Was feeling a little sketchy today. I call it the Pregnanteen.

The recent comment by President Magufuli of Tanzania has stirred the country’s social media platforms, with a majority of citizens calling for a reversal of this statement. In some ways, I support the President’s comment. Hold on. Before you totally dismiss my opinion on this post, just hear me out. Okay? I promise I’ll make it worth your time.

According to the World Bank’s collection of development indicators, teenage mothers (percentage of women ages 15-19) who have either had children or a re currently pregnant) in Tanzania were reported at 26.7% in 2016. In fact, Tanzania has one of the highest adolescent and birth rates in the world, according to the United Nations Population Fund (U.N.F.P.A)


Yes, I am For It.

Deterrence. Over the years, Tanzania has had a high prevalence in teenage pregnancies. Between 2006 and 2009 a total of 16,999 girls in primary and secondary schools across the country dropped out of school because they were pregnant. That’s about 5,000 girls per year! I am partly for this statement because it provides a dissuasion to get pregnant during the teenage years.

The man. The President has also stipulated that the man who impregnates a school-going girl will go to prison for 30 years. Need I say more?


And Yes, I am Against It.

Sexual harassment and Sexual Abuse. One of the drawbacks of His Excellency’s comment is that it is a blanket one. It does not take into consideration the many young girls impregnated against their will, and who are about a third of Tanzanian girls who had sex before 18 years of age.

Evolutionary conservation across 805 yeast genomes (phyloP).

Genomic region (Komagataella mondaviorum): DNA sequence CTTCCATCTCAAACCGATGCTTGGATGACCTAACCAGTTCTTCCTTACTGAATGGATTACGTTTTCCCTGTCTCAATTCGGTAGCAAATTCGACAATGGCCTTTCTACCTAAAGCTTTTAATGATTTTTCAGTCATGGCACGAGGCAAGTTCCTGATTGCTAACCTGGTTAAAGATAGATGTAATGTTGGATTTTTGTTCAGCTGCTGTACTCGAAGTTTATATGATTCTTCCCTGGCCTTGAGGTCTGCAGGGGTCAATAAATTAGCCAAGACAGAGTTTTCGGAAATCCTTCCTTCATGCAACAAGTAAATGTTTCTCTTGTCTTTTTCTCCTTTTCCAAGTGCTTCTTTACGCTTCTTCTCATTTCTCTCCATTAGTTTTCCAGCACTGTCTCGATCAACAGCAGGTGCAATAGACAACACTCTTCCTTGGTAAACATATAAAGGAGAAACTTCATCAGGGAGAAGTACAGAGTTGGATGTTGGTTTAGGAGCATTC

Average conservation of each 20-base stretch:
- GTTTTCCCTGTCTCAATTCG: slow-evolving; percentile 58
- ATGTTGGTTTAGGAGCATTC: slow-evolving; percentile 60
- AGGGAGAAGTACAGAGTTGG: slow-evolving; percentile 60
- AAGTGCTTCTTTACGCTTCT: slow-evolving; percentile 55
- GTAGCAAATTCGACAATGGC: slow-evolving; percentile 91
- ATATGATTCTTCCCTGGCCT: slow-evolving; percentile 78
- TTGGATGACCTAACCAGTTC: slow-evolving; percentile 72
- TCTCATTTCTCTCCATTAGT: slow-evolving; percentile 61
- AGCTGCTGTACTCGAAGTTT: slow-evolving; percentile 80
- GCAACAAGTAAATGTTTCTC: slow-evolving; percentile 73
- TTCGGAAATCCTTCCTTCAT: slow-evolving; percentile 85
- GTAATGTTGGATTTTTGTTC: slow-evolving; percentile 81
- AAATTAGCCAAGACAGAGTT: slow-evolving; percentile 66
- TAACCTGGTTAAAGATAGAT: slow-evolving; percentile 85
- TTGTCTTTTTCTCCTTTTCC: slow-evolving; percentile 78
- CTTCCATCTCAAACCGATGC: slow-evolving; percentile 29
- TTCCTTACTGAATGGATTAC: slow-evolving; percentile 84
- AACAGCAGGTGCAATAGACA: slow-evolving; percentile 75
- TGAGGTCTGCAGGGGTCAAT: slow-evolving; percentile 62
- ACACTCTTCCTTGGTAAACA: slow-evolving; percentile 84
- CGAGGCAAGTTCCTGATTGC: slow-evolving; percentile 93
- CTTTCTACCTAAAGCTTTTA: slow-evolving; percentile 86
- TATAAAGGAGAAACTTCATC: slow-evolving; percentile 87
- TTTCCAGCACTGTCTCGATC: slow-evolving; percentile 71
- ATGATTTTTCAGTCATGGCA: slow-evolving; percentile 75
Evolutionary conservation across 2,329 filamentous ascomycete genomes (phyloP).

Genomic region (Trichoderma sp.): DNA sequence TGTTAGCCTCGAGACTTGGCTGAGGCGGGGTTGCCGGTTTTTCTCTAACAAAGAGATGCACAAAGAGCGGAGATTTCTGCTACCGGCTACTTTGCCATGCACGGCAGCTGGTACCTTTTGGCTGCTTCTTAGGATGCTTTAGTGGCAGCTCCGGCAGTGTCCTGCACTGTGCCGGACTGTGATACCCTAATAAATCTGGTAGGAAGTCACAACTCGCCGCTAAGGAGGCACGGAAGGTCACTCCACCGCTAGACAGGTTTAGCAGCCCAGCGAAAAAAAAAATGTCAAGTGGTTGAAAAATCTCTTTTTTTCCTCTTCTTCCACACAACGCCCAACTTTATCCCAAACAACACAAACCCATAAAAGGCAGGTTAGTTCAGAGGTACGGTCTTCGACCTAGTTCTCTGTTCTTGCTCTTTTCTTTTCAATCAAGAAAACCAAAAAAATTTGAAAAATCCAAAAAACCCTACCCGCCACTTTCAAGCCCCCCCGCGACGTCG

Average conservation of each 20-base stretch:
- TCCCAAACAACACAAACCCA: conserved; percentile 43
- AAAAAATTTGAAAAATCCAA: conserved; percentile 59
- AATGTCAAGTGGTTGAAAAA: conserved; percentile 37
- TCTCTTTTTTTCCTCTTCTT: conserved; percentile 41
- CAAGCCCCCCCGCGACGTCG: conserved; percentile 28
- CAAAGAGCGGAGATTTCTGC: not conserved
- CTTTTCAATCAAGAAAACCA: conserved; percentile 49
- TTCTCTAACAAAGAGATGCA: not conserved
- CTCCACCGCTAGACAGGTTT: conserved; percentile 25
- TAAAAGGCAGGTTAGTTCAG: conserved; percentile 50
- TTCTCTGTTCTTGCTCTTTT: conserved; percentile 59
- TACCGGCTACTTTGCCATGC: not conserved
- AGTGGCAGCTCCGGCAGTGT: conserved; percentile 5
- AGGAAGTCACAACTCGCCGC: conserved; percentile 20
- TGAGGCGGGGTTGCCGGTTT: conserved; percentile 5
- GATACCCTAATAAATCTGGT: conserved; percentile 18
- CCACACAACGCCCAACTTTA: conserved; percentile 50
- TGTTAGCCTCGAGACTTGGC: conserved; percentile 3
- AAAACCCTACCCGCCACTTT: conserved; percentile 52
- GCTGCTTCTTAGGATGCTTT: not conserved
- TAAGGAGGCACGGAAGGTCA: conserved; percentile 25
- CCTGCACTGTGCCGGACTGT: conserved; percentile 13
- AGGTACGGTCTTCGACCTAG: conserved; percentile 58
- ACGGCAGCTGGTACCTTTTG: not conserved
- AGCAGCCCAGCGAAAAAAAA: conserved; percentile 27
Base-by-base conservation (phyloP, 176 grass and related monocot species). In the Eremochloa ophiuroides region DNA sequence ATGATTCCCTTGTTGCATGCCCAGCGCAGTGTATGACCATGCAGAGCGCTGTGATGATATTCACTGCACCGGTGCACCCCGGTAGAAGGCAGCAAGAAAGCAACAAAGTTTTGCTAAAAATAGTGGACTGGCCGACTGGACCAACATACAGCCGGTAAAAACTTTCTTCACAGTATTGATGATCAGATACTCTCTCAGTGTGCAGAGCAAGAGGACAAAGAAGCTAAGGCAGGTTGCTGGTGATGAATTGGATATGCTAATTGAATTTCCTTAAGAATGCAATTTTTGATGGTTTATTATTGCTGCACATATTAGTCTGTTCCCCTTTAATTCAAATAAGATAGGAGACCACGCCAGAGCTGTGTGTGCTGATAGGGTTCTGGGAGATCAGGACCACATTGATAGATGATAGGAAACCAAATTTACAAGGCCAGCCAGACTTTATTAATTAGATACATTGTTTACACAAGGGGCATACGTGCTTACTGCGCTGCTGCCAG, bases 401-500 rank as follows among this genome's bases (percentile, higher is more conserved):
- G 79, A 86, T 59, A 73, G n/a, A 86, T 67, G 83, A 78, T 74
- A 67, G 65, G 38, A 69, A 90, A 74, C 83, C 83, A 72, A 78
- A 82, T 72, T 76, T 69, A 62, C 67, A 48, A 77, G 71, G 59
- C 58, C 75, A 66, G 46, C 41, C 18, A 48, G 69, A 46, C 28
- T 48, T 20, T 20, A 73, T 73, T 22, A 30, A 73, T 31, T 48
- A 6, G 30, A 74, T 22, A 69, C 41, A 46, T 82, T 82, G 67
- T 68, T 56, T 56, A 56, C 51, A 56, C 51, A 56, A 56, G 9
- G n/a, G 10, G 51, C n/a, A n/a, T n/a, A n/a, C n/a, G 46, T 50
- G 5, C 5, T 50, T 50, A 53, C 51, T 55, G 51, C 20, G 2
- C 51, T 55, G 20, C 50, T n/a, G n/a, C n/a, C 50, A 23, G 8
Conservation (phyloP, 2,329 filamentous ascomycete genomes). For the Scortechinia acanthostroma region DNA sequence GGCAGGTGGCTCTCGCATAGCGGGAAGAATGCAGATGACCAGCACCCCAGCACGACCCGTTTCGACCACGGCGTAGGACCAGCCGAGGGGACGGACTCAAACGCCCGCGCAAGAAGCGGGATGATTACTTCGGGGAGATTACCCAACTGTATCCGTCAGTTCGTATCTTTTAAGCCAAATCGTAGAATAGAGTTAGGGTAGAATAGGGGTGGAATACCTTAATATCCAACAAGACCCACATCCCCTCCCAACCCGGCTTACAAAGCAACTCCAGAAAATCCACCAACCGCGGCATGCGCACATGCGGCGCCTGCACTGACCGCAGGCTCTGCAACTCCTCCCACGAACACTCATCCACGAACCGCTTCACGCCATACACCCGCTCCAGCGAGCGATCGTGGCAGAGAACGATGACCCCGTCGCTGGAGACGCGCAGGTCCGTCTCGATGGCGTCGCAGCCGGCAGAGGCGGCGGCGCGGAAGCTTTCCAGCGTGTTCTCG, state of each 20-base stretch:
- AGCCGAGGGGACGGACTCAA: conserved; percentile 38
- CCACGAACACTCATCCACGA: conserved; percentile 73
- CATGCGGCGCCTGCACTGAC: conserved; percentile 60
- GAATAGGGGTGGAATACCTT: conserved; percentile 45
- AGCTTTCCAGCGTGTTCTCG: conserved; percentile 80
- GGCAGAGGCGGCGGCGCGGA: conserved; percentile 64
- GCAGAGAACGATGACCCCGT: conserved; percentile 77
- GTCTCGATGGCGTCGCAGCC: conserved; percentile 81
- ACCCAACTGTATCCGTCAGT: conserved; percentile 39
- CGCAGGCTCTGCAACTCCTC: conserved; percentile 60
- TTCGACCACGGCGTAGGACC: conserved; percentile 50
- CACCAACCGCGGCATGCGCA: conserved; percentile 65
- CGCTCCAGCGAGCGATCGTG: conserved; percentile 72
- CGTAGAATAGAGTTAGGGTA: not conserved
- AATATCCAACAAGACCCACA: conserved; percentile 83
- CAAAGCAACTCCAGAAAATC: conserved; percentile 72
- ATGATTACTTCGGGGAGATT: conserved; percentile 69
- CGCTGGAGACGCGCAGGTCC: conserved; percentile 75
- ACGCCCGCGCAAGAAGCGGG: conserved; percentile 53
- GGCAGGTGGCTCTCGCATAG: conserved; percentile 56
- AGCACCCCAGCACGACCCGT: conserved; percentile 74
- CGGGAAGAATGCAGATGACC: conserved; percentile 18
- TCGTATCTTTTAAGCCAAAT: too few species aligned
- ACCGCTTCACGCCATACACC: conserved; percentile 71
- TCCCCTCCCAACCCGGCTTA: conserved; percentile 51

Early Marriages. Despite the change in law in July 2013 (where the High Court of Tanzania ruled to revise the law to raise the legal age of marriage for girls from 15 and 14 to 18), it is still essential that the attitudes of citizens are changed to ensure that this ruling is upheld effectively.

The man. In spite of the 30 years that the man has to serve in prison, there are still high chances that the man will not be reported to the authorities because these men are usually either relatives or other caretakers to the girls, who demand sex as payment for favors and, outrageously, even for basic needs!


This Is What I Think

To ensure soon-to-be legislation/declaration works for and not against teenage mothers, the government should provide avenues for discussion with stakeholders and take into consideration the following adjustments:

  1. Using mass media and social media to successfully communicate health information and to influence the norms and beliefs of adolescents.
  2. Providing curriculum-based comprehensive sexuality education, which will, among other things, provide and support to deal with the thoughts, feelings and experiences accompanying sexual maturity.
  3. Making all health care services adolescent-friendly.




Well, that being said, it calls for discussion, hooray! A tricky one, I must say. If you think along the lines of the effort that has been put in in the previous years for the girl-child to be sent to school, it’s baffling to have a significant number of people standing for the argument that teenage mothers should be dismissed from school. However, we cannot argue to the fact that being a pregnant student is distracting. Not only to the potential mother, but if she is in the school environment, perhaps to her schoolmates as well. Leave alone the stigmatization.

Either way, being banished from school, doesn’t necessarily mean you can no longer learn. I mean, you might be in school…whilst not learning anything at all. At the end of the day, the boundaries will be set by the student herself…with a possible, maybe even remarkable influence from her surroundings: the people, attitude, energy and opportunities around her. Not to forget the Vocational Collages (V.E.T.A) that could offer a fall-back plan.

A very complex issue we’re dealing with here. You can drop in your two cents in the comments section below to let us know what you think. For all we know, we may be missing something.